While the government is looking to PPPs as a means of financing projects, it appears to have concerns over potential delays and costs. In May, officials canceled five regional airport proposals, just as investors were preparing their bids, in favor of other unspecified forms of funding. Officials say they want a hybrid approach to PPP implementation where the state develops an infrastructure project – using public funds, bilateral loans, or overseas development assistance – then bids out operation and maintenance. But some analysts argue that the approach carries with it the risk of cronyism and corruption, and others doubt whether the government can build big-ticket schemes faster and more efficiently than the private sector.
Loans are arguably the thorniest funding source. An article in Forbes in May ruffled feathers in the administration by suggesting that expensive Chinese loans could leave the Philippines in virtual debt bondage to China. That, it argued, might force Manila into making political and economic concessions to Beijing. The government insists that it will borrow mainly from banks and other financial institutions in the Philippines and would be “very careful” with project financing from the Chinese government.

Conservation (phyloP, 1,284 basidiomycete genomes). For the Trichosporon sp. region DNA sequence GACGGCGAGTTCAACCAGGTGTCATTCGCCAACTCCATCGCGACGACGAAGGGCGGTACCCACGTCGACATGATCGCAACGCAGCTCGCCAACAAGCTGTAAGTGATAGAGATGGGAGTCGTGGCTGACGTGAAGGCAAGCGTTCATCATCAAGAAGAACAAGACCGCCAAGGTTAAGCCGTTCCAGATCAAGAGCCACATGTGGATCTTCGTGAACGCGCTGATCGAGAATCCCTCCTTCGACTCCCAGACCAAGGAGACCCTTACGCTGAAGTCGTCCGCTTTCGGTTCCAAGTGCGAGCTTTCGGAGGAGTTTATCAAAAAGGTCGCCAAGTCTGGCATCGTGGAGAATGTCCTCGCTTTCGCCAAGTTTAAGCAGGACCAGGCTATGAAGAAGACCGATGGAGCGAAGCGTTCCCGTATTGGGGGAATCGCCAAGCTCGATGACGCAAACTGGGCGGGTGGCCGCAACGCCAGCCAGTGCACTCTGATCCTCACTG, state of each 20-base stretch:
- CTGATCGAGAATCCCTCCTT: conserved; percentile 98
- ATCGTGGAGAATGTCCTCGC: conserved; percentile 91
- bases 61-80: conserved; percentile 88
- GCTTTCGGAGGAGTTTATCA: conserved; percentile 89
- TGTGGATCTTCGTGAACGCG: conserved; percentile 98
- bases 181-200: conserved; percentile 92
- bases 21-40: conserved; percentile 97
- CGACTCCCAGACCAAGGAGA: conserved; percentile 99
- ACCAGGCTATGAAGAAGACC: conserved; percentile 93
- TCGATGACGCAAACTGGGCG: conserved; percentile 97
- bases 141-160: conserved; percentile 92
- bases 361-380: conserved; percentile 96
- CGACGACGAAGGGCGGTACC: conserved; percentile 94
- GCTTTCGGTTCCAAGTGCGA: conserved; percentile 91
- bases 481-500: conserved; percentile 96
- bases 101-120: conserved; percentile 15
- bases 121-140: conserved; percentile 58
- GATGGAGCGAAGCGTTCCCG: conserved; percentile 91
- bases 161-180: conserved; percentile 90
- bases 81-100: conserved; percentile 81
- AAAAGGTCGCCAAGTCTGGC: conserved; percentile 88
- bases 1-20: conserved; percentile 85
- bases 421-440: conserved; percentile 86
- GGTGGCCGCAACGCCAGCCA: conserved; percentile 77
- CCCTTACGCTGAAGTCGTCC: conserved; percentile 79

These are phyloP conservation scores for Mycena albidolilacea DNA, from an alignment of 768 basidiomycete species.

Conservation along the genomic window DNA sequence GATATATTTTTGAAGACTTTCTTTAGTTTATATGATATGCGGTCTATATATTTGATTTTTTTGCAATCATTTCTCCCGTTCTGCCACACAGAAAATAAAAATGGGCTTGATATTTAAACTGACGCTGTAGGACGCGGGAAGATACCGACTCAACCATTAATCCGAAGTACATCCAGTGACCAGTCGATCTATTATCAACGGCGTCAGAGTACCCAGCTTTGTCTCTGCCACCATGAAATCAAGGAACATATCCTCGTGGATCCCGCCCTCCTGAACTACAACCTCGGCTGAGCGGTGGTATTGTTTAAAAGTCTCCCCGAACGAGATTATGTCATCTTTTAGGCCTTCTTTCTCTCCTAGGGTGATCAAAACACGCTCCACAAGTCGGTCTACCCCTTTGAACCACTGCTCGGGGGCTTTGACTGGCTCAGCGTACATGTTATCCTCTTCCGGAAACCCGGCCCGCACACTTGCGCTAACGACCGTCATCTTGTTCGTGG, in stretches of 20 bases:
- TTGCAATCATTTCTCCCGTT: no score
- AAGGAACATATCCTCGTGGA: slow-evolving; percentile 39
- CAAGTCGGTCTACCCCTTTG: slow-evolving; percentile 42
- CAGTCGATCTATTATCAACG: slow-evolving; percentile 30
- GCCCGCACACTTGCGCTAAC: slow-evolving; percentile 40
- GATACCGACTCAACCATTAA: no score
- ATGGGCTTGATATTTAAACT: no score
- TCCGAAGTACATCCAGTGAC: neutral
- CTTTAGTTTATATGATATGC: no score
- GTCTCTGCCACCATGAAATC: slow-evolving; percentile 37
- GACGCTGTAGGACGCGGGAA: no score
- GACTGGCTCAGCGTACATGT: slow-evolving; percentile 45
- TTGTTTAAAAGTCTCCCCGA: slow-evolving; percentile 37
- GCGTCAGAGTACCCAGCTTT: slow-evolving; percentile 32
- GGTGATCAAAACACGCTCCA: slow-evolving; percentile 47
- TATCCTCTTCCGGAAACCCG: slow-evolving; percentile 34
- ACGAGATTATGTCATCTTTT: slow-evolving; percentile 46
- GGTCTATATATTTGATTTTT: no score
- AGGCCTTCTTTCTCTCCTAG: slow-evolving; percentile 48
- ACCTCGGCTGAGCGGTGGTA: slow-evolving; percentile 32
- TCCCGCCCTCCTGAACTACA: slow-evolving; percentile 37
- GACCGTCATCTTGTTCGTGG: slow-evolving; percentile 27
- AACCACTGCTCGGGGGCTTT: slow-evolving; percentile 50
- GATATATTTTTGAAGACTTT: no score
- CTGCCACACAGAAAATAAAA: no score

Yet many Filipinos distrust Beijing and appear to be worried about over-reliance on their neighbor. Some opposition politicians and commentators are concerned that loans from China may ramp up debt to unsustainable levels; require that Chinese contractors and materials are used on projects; and erode Philippine sovereignty in the South China Sea, possibly denying Manila the right to exploit oil fields and fishing grounds.
There is little doubt that the Philippines is in urgent need of an infrastructure makeover, but the country runs the risk of mortgaging its future in the process.
Yigal Chazan is an Associate at Alaco, a London-based business intelligence consultancy.